keywords = "Cytokines, Metabolic, Nutrition, Physical activity",
author = "Roberts, {Christian K.} and Ali Izadpanah and Siddhartha Angadi and Barnard, {R. James}",
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T1 - Effects of an intensive short-term diet and exercise intervention

T2 - Comparison between normal-weight and obese children

AU - Roberts, Christian K.

AU - Izadpanah, Ali

AU - Angadi, Siddhartha

AU - Barnard, R. James

PY - 2013/9/1

Y1 - 2013/9/1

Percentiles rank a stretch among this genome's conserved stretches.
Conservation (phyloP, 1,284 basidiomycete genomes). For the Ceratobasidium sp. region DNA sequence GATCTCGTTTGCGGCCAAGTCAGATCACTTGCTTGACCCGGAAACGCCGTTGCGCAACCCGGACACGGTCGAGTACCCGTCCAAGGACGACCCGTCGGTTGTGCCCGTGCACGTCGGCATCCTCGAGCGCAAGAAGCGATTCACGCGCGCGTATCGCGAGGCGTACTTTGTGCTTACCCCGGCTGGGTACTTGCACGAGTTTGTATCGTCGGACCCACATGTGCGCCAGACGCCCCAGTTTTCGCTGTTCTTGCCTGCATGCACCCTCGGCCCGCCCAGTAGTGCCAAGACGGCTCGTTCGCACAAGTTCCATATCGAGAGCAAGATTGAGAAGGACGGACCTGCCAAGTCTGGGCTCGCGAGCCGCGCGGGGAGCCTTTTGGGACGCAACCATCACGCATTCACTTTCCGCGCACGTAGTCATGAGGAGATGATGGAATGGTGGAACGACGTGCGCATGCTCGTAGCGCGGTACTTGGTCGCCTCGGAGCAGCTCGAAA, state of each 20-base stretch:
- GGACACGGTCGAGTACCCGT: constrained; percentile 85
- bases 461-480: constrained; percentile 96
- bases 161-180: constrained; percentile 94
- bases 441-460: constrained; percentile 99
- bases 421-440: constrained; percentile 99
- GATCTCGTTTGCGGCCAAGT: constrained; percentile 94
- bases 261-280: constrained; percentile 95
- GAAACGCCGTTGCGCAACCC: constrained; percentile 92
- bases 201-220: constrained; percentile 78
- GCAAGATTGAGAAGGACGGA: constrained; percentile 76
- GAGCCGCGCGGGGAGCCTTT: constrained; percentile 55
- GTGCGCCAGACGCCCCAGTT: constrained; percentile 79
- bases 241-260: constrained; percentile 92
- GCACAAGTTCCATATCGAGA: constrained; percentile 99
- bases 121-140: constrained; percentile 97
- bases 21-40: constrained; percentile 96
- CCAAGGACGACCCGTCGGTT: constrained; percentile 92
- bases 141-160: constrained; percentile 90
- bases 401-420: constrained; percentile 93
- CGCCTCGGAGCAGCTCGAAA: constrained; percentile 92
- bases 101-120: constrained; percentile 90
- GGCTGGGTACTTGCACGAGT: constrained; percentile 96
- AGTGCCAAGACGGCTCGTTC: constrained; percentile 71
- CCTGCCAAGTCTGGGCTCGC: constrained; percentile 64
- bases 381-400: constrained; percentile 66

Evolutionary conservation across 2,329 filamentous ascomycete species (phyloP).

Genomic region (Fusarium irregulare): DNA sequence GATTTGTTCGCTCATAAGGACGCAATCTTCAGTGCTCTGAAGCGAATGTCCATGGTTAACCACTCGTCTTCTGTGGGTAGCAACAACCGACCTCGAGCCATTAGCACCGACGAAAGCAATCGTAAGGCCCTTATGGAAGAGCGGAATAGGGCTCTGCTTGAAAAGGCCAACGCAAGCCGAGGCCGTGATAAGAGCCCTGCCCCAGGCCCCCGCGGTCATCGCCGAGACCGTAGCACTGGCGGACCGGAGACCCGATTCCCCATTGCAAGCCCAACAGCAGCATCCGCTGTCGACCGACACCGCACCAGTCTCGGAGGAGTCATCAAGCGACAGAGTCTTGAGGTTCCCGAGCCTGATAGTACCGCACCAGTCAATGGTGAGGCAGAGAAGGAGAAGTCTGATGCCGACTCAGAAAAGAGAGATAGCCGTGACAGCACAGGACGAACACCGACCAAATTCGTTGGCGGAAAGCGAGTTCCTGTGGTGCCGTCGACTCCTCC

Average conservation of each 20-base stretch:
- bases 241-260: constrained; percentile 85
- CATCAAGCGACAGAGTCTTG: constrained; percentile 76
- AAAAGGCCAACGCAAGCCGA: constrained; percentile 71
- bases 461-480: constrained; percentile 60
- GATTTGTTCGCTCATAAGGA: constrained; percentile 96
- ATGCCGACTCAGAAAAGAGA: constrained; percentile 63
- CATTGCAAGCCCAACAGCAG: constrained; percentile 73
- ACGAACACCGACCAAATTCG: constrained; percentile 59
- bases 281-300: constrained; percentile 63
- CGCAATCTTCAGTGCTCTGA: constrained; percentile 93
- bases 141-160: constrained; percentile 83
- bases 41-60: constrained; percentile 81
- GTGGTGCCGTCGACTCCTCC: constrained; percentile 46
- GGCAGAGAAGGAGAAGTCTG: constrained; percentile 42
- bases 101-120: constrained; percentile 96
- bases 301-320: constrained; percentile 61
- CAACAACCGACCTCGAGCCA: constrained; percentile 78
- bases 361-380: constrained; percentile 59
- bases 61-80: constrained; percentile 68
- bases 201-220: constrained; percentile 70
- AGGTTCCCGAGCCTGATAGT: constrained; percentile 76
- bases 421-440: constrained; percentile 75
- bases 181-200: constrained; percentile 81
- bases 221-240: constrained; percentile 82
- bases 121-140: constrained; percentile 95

N2 - Lifestyle intervention programs currently emphasize weight loss secondary to obesity as the primary determinant of phenotypic changes. We examined whether the effects of a short-term lifestyle intervention program differ in normal-weight versus overweight/obese children. Nineteen overweight/obese (O; BMI = 33.6 ± 1.9 kg/m2) and 14 normal-weight (N; BMI = 19.9 ± 1.5 kg/m2) children participated in a 2-wk program consisting of an ad libitum high-fiber, low-fat diet and daily exercise (2-2.5 h). Fasting serum samples were taken pre- and postintervention for determination of lipids, glucose homeostasis, inflammatory cytokines, and adipokines. Only the O group lost weight (3.9%) but remained overweight/obese (32.3 ± 1.9 kg/m2). Both groups exhibited significant intervention-induced decreases (P< 0.05) in serum insulin (N: 52.5% vs. O: 28.1%; between groups, P = 0.38), homeostatic model assessment for insulin resistance (N: 53.1% vs. O: 28.4%, P = 0.43), leptin (N: 69.3% vs. O: 44.1%, P = 0.10), amylin (N: 28.7% vs. O: 26.1%, P = 0.80), resistin (N: 40.0% vs. O: 35.1%, P = 0.99), plasminogen activator-inhibitor-1 (N: 30.8% vs. O: 25.6%, P = 0.59), IL-6 (N: 58.8% vs. O: 48.5%, P = 0.78), IL-8 (N: 46.0% vs. O: 42.2%, P = 0.49), and TNFα (N: 45.8% vs. O: 40.8%, P = 0.99). No associations between indices of weight change and phenotypic changes were noted. A short-term, intensive lifestyle modification program is effective in ameliorating metabolic risk factors in N and O children. These results suggest that obesity per se was not the primary driver of the phenotypes noted and that dietary intake and physical inactivity induce the phenotypic abnormalities. These data may have implications for the weight loss-independent management of cardiometabolic risk in pediatric populations.